Darren Clark had a rude awakening when it comes to running the final straight of a 400-metre track.

Clark was a month short of his nineteenth birthday when he led the final of the men’s Olympic 400 metres into the final straight of the Los Angeles Coliseum in 1984. The length of that straight later he had missed an Olympic medal by an agonising four one-hundredths of a second.

The Australian teen spoke later of the daunting realisation of rounding the final bend to see an empty straight ahead. If you’ve ever run a 400, you will know how long that run up the straight can feel. If you’ve been doubly unfortunate, you may also know the experience of wallowing in a sea of lactic acid as one-by-one opponents slip past. First the gold medal is dislodged from your grasp, then the silver slips away; finally, there goes the bronze.

Clark graphically relived his changing emotions in the dramatic final stages as he spoke to Australian media after the race.

Jul 1985: Darren Clark #1 of Australia raises his arms aloft as he crosses the line to win the 400 Metres event at the Kodak AAA meeting in Crystal Palace, England. Mandatory Credit: Allsport UK /Allsport

“I thought I was the Olympic champion . . . I thought I had the gold.

“I said to myself: ‘C’mon . . . relax . . . You only get these chances once in a lifetime.’

“But it was right there before me one second and taken away the next . . . I began losing speed . . . and in the end I was beaten on the day by better runners.”

To be clear, Melbourne’s Tom Kelly Track in east suburban Doncaster is not the LA Coliseum. Nor were they running for gold medals, nor even for sheep stations, at the Victorian Milers Club meeting on Thursday night (14 March). But there were significant bonus incentives on offer for fast times, including $2000 for achieving an Olympic qualifying time.

The Tom Kelly Track sits in a creek valley, largely sheltered from intruding headwinds. The cooler southerly can find its way in at the wrong moment, however, and did so on the night.


The layout also makes for slightly long straight and slightly tighter bends. It was those longer straights and, in one case, quality opposition, which stymied the ambitions of Georgia Griffith and Linden Hall. Each set out on the quest for an Olympic qualifier (Hall has several in the 1500, Griffith is after one in the 800). Each found the long run up the final straight a step (or two, or several) too far and experienced Darren Clark’s ‘before-me-one-second-and-taken-away-the-next’ letdown.

Hall, at least, still took the win in the 1500. Griffith not only missed the 1:59.30 Olympic qualifier target, but also lost a stride-for-stride battle along the straight to Sarah Billings.

The race was one of those 800s where it was not so much the target split times were missed as the manner in which they were achieved that counted. Griffith, who had run 2:00.89 behind Claudia Hollingsworth in Canberra 12 days earlier, wanted something of the order of 28 seconds for the first 200, 58-59 at the bell. Instead, it was a touch too fast at 27-high and then too slow at 60-61. An injection of pace in the third 200 put them roughly on track again.

Chemist Warehouse Canberra Track Classic 2024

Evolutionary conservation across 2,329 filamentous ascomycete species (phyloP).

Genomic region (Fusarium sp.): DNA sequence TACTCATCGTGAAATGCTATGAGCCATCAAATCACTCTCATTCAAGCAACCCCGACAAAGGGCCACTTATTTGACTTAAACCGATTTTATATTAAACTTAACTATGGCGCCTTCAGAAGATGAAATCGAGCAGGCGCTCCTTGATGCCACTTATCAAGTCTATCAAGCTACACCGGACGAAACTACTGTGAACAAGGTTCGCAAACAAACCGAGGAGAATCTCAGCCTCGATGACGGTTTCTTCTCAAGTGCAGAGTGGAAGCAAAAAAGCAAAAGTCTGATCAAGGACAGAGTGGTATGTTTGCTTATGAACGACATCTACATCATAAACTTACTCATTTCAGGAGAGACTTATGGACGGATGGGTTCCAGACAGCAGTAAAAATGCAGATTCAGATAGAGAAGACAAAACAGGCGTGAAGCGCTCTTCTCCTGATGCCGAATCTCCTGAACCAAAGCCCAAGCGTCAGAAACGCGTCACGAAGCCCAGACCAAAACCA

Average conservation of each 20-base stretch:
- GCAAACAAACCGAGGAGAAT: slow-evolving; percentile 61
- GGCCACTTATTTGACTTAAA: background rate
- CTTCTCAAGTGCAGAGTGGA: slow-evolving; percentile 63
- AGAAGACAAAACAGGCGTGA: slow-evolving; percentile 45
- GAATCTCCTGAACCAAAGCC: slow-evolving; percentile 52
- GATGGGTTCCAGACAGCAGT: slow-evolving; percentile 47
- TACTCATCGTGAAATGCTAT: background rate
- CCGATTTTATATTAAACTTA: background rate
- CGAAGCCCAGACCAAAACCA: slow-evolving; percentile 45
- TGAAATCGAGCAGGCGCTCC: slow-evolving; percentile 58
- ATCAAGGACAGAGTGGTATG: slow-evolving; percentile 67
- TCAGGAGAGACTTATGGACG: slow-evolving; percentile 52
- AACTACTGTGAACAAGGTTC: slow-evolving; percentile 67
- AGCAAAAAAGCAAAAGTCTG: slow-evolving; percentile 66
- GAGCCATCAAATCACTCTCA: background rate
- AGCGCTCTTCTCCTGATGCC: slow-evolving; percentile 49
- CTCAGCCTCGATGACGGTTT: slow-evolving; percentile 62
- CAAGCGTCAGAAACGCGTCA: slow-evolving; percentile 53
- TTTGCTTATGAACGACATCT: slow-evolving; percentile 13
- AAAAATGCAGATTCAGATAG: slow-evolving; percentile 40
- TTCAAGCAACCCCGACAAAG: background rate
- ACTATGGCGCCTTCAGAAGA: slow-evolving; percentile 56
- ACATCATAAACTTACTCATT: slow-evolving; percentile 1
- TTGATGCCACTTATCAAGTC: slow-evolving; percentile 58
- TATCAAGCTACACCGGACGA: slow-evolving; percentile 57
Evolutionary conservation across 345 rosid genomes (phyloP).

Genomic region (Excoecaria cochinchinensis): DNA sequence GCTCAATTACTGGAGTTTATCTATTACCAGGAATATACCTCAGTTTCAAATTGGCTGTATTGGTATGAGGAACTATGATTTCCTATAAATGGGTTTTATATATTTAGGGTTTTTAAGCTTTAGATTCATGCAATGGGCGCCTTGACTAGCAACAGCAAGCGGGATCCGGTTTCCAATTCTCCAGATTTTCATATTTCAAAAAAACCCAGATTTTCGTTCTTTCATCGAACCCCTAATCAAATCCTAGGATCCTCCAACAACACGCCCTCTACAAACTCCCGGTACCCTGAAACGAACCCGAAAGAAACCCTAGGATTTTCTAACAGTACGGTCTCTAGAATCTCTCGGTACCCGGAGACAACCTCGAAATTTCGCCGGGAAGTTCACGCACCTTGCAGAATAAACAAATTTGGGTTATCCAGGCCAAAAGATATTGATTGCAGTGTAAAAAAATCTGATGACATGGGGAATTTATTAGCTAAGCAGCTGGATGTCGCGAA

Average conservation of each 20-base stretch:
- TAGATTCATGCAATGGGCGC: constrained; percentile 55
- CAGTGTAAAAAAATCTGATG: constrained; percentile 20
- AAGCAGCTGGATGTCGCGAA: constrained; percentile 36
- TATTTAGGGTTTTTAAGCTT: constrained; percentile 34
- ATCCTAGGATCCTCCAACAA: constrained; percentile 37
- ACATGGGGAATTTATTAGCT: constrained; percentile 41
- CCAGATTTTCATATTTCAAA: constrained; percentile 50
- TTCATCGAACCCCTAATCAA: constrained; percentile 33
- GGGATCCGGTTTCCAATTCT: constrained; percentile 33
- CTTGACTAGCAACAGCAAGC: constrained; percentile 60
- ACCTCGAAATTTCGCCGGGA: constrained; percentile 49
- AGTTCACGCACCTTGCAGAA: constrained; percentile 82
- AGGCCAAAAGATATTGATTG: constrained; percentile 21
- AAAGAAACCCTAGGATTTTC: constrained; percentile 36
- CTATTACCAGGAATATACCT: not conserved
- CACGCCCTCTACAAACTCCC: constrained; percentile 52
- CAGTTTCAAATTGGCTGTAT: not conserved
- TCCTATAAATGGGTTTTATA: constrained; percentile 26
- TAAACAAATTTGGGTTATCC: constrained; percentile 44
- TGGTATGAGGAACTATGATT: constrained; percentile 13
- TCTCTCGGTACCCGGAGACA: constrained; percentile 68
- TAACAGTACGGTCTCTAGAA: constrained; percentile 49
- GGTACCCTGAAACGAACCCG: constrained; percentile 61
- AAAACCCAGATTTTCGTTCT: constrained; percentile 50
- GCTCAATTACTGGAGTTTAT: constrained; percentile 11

© James Mowle/Athletics Australia

Billings had actually finished ahead of Griffith in Canberra, running a personal best 2:00.55, so it was no surprise when she challenged in the main straight. Griffith held her off until the final metres before going down, 2:02.32 to 2:02.84. Neither the Olympic qualifier nor Catriona Bisset’s Milers Club record 2:00.20 (which offered $1000 bonus) were attained.

Bisset was a more tangible presence at the meeting than a name of the record sheet, setting the pace for training partner Hall in the women’s 1500 later in the night. This, too, seemed to be going to plan for a long way, Bisset leading through 400 in 64-65 and 800 in around 2:09 before stepping aside at 900 metres. Hall made a pretty good first of taking the last 600 solo, still in touch with the primary target of 4:02.50 (Olympic qualifier) and ahead of the secondary 4:05.36 (Abbey Caldwell’s Milers Club record).

BUDAPEST, HUNGARY – AUGUST 23: Catriona Bisset of Team Australia competes in the Women’s 800m Heats during day five of the World Athletics Championships Budapest 2023 at National Athletics Centre on August 23, 2023 in Budapest, Hungary. (Photo by Hannah Peters/Getty Images)

Again, it was the long final straight which did the damage. Billings was a relentless opponent in the 800, this time it was the extra distance and the (slight, but noticeable) headwind, as step by step the two marks slipped from Hall’s grasp. At the line, like Clark, she was hundredths of a second short. Her 4:05.41 was just 0.05 shy of Caldwell’s record set in the corresponding race last year.

The final straight always seems like a long way – a step too far when you’re clinging on to the lead, a step too short when you’re chasing an opponent down. When it is actually a metre or two longer as well, strange things can happen. Stockholm’s historic old Olympic Stadium (it staged the 1912 Games) is the classic example.

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Sprinters, middle-distance runners and even long-distance athletes, have all been known to mis-judge the finish, turning the graceful throw at the line into an ungainly scramble to stay on one’s feet. Adding an optical illusion to the physical fact of being a stride or two longer than average, winning a race in Stockholm is sometimes a matter of who reads the track best.

Suburban Doncaster’s Tom Kelly Track may not share many other traits with Stockholm’s Olympiastadion. But the final straight in both often proves a step (or more) too far.